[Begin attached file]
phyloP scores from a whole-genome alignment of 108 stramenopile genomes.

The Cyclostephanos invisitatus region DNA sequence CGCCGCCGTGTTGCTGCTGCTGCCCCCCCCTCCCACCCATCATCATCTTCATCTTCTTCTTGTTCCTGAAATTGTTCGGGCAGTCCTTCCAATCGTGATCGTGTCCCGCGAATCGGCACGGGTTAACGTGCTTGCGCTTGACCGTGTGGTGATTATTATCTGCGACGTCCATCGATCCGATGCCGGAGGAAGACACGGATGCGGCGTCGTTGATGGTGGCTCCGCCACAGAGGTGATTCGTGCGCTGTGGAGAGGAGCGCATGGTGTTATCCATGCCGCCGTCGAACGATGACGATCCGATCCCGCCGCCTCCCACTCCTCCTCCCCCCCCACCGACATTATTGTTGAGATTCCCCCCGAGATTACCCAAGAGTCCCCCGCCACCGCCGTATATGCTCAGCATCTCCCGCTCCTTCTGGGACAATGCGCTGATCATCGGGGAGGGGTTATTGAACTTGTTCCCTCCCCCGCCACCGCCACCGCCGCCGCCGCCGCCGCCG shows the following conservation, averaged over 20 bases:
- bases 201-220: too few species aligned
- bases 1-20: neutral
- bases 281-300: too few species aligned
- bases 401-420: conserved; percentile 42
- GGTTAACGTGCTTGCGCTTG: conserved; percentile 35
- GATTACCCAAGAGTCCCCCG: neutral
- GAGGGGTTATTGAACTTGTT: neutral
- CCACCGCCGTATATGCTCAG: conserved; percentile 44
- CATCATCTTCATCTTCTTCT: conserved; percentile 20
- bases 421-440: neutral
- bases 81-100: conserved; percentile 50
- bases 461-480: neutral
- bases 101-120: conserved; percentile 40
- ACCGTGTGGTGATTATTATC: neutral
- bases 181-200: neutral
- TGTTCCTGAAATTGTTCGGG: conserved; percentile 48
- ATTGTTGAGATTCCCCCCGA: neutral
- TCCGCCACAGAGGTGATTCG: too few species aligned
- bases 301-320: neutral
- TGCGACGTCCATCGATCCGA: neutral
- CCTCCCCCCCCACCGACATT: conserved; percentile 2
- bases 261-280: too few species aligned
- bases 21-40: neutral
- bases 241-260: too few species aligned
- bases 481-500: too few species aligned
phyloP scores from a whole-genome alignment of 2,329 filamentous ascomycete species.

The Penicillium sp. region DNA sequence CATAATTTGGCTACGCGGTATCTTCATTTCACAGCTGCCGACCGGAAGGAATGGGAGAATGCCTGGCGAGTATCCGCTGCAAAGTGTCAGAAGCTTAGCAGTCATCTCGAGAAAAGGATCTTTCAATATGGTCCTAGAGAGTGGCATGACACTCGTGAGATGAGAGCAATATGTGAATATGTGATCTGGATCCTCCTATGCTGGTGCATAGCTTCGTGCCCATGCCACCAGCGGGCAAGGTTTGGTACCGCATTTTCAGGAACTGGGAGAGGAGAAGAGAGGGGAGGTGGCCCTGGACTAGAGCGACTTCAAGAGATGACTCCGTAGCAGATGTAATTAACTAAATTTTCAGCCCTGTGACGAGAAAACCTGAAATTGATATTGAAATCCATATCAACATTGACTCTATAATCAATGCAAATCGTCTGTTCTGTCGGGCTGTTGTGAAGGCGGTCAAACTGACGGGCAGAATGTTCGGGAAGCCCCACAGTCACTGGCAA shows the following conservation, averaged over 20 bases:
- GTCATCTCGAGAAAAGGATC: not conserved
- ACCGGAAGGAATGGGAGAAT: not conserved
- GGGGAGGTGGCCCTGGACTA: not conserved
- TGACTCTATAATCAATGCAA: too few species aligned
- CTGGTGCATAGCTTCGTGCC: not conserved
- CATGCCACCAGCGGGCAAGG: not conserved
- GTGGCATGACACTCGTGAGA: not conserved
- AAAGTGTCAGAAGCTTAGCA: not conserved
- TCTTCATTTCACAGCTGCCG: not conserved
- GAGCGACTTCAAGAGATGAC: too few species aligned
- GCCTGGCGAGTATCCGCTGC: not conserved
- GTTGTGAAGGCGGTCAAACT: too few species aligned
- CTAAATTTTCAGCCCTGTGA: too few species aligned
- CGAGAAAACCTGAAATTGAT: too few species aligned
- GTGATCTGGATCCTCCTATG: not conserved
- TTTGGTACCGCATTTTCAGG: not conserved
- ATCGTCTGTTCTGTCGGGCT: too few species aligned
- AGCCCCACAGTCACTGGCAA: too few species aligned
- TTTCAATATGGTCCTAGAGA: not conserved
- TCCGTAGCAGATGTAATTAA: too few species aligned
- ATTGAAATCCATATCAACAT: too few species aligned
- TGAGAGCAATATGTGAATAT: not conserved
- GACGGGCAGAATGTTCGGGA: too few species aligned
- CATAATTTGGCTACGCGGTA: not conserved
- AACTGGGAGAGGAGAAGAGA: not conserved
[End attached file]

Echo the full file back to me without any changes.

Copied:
phyloP scores from a whole-genome alignment of 108 stramenopile genomes.

The Cyclostephanos invisitatus region DNA sequence CGCCGCCGTGTTGCTGCTGCTGCCCCCCCCTCCCACCCATCATCATCTTCATCTTCTTCTTGTTCCTGAAATTGTTCGGGCAGTCCTTCCAATCGTGATCGTGTCCCGCGAATCGGCACGGGTTAACGTGCTTGCGCTTGACCGTGTGGTGATTATTATCTGCGACGTCCATCGATCCGATGCCGGAGGAAGACACGGATGCGGCGTCGTTGATGGTGGCTCCGCCACAGAGGTGATTCGTGCGCTGTGGAGAGGAGCGCATGGTGTTATCCATGCCGCCGTCGAACGATGACGATCCGATCCCGCCGCCTCCCACTCCTCCTCCCCCCCCACCGACATTATTGTTGAGATTCCCCCCGAGATTACCCAAGAGTCCCCCGCCACCGCCGTATATGCTCAGCATCTCCCGCTCCTTCTGGGACAATGCGCTGATCATCGGGGAGGGGTTATTGAACTTGTTCCCTCCCCCGCCACCGCCACCGCCGCCGCCGCCGCCGCCG shows the following conservation, averaged over 20 bases:
- bases 201-220: too few species aligned
- bases 1-20: neutral
- bases 281-300: too few species aligned
- bases 401-420: conserved; percentile 42
- GGTTAACGTGCTTGCGCTTG: conserved; percentile 35
- GATTACCCAAGAGTCCCCCG: neutral
- GAGGGGTTATTGAACTTGTT: neutral
- CCACCGCCGTATATGCTCAG: conserved; percentile 44
- CATCATCTTCATCTTCTTCT: conserved; percentile 20
- bases 421-440: neutral
- bases 81-100: conserved; percentile 50
- bases 461-480: neutral
- bases 101-120: conserved; percentile 40
- ACCGTGTGGTGATTATTATC: neutral
- bases 181-200: neutral
- TGTTCCTGAAATTGTTCGGG: conserved; percentile 48
- ATTGTTGAGATTCCCCCCGA: neutral
- TCCGCCACAGAGGTGATTCG: too few species aligned
- bases 301-320: neutral
- TGCGACGTCCATCGATCCGA: neutral
- CCTCCCCCCCCACCGACATT: conserved; percentile 2
- bases 261-280: too few species aligned
- bases 21-40: neutral
- bases 241-260: too few species aligned
- bases 481-500: too few species aligned
phyloP scores from a whole-genome alignment of 2,329 filamentous ascomycete species.

The Penicillium sp. region DNA sequence CATAATTTGGCTACGCGGTATCTTCATTTCACAGCTGCCGACCGGAAGGAATGGGAGAATGCCTGGCGAGTATCCGCTGCAAAGTGTCAGAAGCTTAGCAGTCATCTCGAGAAAAGGATCTTTCAATATGGTCCTAGAGAGTGGCATGACACTCGTGAGATGAGAGCAATATGTGAATATGTGATCTGGATCCTCCTATGCTGGTGCATAGCTTCGTGCCCATGCCACCAGCGGGCAAGGTTTGGTACCGCATTTTCAGGAACTGGGAGAGGAGAAGAGAGGGGAGGTGGCCCTGGACTAGAGCGACTTCAAGAGATGACTCCGTAGCAGATGTAATTAACTAAATTTTCAGCCCTGTGACGAGAAAACCTGAAATTGATATTGAAATCCATATCAACATTGACTCTATAATCAATGCAAATCGTCTGTTCTGTCGGGCTGTTGTGAAGGCGGTCAAACTGACGGGCAGAATGTTCGGGAAGCCCCACAGTCACTGGCAA shows the following conservation, averaged over 20 bases:
- GTCATCTCGAGAAAAGGATC: not conserved
- ACCGGAAGGAATGGGAGAAT: not conserved
- GGGGAGGTGGCCCTGGACTA: not conserved
- TGACTCTATAATCAATGCAA: too few species aligned
- CTGGTGCATAGCTTCGTGCC: not conserved
- CATGCCACCAGCGGGCAAGG: not conserved
- GTGGCATGACACTCGTGAGA: not conserved
- AAAGTGTCAGAAGCTTAGCA: not conserved
- TCTTCATTTCACAGCTGCCG: not conserved
- GAGCGACTTCAAGAGATGAC: too few species aligned
- GCCTGGCGAGTATCCGCTGC: not conserved
- GTTGTGAAGGCGGTCAAACT: too few species aligned
- CTAAATTTTCAGCCCTGTGA: too few species aligned
- CGAGAAAACCTGAAATTGAT: too few species aligned
- GTGATCTGGATCCTCCTATG: not conserved
- TTTGGTACCGCATTTTCAGG: not conserved
- ATCGTCTGTTCTGTCGGGCT: too few species aligned
- AGCCCCACAGTCACTGGCAA: too few species aligned
- TTTCAATATGGTCCTAGAGA: not conserved
- TCCGTAGCAGATGTAATTAA: too few species aligned
- ATTGAAATCCATATCAACAT: too few species aligned
- TGAGAGCAATATGTGAATAT: not conserved
- GACGGGCAGAATGTTCGGGA: too few species aligned
- CATAATTTGGCTACGCGGTA: not conserved
- AACTGGGAGAGGAGAAGAGA: not conserved